Staff shortages riskier than unvaccinated workers, hospital CEOs say

The CEOs of Cleveland Clinic, Cleveland-based University Hospitals and Johnson City, Tenn.-based Ballad Health said they are concerned that COVID-19 vaccine mandates may lead to an employee exodus that would affect patient care.

Tomislav Mihaljevic, MD, CEO and president of Cleveland Clinic, and Cliff Megerian, MD, CEO of University Hospitals, said Aug. 26 in a virtual forum they are considering a vaccine requirement for employees, but a potential loss of staff is a concern, according to an Aug. 26 report.

The CEOs said they worried that some healthcare workers would rather quit or be fired than get inoculated. Dr. Mihaljevic said hospitals are already understaffed, and losing healthcare employees during a public health crisis would jeopardize the Clinic's ability to provide care. 

"This is something that is on everybody's mind," Dr. Mihaljevic said.

Dr. Megerian said some facilities' COVID-19 vaccine mandates resulted in staff reductions when employees who did not get vaccinated were fired, but didn't provide specific examples, according to the report. 

"It's a cynical question, but what gets us to losing the higher amount of staff?" said Alan Levine, CEO of Ballad Health, Bloomberg reported Aug. 26. 

Ballad Health decided against implementing a vaccine mandate after a model suggested that as many as 15 percent of nurses — or 900 employees — may quit if the system did.

"There are not enough nurses to go around. That is clear," he said, adding that he would hire 600 nurses right now if they were available.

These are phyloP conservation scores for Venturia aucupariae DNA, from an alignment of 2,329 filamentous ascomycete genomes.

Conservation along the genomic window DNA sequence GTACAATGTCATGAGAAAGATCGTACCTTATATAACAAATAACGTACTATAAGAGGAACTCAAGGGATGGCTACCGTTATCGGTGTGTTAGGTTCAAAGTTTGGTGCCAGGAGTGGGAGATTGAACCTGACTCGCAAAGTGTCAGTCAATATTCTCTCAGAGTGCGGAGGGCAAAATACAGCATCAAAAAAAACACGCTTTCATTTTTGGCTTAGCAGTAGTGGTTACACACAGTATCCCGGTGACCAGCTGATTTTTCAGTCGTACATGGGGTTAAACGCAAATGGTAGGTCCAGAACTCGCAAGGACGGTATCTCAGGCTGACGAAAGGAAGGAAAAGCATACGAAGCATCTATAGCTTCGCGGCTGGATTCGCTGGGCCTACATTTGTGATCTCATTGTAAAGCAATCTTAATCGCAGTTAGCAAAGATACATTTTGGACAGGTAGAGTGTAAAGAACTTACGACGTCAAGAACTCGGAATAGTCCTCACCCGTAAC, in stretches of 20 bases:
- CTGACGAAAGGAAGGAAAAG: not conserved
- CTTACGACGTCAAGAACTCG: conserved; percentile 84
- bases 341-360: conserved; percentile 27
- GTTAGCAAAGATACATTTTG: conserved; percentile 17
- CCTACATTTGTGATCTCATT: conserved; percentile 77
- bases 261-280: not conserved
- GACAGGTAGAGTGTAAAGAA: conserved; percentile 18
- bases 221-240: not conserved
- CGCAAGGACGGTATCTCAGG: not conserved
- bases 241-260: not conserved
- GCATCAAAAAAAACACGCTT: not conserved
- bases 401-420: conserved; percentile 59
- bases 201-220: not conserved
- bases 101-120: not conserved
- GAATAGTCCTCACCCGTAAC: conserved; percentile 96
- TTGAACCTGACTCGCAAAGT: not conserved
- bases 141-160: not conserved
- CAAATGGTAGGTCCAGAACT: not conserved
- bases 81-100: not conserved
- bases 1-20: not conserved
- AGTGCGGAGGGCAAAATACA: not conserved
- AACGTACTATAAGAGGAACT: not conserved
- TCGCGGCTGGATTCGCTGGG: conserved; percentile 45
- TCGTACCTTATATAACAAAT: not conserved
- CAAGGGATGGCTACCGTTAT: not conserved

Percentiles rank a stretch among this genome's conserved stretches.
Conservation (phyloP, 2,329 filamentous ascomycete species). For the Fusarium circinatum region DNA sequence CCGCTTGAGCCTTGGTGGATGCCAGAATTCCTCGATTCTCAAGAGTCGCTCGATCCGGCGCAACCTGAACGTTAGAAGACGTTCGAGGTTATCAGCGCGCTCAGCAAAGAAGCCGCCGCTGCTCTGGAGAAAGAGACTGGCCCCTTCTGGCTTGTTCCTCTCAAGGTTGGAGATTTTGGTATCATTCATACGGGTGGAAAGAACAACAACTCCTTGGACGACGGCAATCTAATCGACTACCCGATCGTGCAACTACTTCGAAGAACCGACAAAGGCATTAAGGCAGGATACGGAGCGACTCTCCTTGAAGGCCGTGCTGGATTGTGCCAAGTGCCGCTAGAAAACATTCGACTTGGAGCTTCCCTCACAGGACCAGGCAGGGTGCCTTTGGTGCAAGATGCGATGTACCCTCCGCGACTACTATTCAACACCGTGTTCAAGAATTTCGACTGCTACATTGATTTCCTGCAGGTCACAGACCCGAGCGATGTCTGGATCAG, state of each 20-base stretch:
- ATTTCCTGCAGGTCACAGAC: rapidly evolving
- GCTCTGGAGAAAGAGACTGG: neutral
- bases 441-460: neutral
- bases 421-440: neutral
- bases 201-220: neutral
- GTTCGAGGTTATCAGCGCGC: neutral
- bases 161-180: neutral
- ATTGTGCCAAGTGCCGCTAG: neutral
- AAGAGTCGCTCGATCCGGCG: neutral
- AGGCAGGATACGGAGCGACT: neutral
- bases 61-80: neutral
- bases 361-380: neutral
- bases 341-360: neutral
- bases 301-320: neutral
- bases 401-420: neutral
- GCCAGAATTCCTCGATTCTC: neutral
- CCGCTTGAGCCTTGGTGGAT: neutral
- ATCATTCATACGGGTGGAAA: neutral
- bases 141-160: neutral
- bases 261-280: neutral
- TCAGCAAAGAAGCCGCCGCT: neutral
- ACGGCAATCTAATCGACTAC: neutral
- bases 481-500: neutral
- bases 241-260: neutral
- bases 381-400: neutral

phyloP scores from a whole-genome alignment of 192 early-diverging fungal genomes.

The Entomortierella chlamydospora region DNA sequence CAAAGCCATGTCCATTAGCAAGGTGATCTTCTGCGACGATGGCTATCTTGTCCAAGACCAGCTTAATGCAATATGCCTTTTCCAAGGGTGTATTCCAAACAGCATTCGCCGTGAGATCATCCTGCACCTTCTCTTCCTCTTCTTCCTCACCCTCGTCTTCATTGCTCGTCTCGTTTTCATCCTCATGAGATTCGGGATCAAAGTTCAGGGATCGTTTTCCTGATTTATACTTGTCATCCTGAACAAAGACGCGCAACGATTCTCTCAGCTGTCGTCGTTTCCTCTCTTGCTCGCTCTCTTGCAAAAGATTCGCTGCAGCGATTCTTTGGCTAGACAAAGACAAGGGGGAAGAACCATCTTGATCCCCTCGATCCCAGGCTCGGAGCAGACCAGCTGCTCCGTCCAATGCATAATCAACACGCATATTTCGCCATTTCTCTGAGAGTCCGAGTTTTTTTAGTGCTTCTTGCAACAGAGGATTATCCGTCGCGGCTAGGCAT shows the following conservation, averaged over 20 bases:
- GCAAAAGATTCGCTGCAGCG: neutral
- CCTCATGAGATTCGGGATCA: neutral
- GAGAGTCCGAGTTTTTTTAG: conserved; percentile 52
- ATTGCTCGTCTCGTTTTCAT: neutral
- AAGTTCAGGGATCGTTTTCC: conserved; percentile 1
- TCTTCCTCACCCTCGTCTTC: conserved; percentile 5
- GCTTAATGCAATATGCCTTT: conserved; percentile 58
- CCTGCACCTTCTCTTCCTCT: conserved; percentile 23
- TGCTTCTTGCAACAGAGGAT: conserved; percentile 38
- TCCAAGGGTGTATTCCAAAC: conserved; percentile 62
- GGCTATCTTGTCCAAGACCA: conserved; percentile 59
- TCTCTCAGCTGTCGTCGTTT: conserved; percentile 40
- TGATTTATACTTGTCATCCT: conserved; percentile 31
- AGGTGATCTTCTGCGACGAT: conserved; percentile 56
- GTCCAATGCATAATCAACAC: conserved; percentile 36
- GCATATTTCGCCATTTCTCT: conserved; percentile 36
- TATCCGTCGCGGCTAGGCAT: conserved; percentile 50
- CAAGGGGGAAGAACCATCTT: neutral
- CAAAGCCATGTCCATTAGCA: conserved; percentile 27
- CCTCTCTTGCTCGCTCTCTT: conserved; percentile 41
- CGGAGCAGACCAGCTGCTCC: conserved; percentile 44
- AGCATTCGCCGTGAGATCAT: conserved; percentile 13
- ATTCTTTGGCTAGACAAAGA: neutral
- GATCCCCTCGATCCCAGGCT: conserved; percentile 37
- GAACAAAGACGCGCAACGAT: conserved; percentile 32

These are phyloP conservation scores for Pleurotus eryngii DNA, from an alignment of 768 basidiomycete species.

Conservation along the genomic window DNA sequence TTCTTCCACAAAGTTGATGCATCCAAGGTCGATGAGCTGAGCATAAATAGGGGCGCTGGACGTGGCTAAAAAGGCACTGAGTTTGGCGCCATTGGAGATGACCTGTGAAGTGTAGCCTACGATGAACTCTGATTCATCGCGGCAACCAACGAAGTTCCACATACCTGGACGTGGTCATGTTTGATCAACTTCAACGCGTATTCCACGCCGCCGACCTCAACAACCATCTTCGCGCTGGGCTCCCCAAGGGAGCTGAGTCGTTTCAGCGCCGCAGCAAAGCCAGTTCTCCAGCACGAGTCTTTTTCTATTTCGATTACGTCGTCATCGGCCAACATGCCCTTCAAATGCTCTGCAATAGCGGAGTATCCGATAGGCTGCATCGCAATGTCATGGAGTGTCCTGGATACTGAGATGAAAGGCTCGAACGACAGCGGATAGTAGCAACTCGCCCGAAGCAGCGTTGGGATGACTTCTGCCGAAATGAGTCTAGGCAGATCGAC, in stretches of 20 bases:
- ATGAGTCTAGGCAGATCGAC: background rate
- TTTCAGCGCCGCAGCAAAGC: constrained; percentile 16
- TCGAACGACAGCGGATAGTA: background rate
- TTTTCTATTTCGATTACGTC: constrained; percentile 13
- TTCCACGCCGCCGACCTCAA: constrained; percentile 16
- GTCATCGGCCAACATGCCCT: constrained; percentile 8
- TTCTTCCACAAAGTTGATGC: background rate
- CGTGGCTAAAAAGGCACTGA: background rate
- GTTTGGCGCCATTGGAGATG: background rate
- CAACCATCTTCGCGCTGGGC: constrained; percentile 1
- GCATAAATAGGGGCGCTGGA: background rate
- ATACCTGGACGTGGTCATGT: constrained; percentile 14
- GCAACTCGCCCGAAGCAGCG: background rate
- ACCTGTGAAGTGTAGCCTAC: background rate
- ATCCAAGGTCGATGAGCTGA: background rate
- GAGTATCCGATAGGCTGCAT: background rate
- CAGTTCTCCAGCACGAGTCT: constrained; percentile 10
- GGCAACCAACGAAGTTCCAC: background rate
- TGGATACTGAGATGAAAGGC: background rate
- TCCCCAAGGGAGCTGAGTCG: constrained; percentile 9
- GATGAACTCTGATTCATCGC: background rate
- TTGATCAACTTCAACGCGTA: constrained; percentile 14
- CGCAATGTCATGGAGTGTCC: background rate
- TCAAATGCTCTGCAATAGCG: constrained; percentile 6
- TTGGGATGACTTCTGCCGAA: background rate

University Hospitals is considering possible consequences for employees who refuse to be vaccinated, such as COVID-19 testing more than once a week, Dr. Megerian said. 

About 80 percent of caregivers at Cleveland Clinic have been vaccinated, and the Clinic continues to strongly encourage its caregivers to get vaccinated, Dr. Mihaljevic said. 

Mr. Levine said 50 percent of Ballad's front-line nurses and 97 percent of its physicians are vaccinated.

Dr. Megerian said about 80 percent of University Hospitals employees have been vaccinated, and he expects that percentage to rise rapidly now that the Pfizer vaccine has received full FDA approval.

"We don't believe that right now, with the minimal amount of [health system employees] who haven't yet decided to pursue the vaccine, that we're putting our patients in danger," Dr. Megerian said. "We just don't want to put our workforce in immediate danger of joblessness."

Ballad is focusing on educating staff about the misinformation surrounding the vaccine. 

"The overwhelming number of our nurses are female and young and in childbearing years," Mr. Levine said, adding that many of his female employees believe the vaccine can negatively affect their fertility. He said educating them has been a priority.

"I can't say that's generated a whole lot of results yet," Mr. Levine said.


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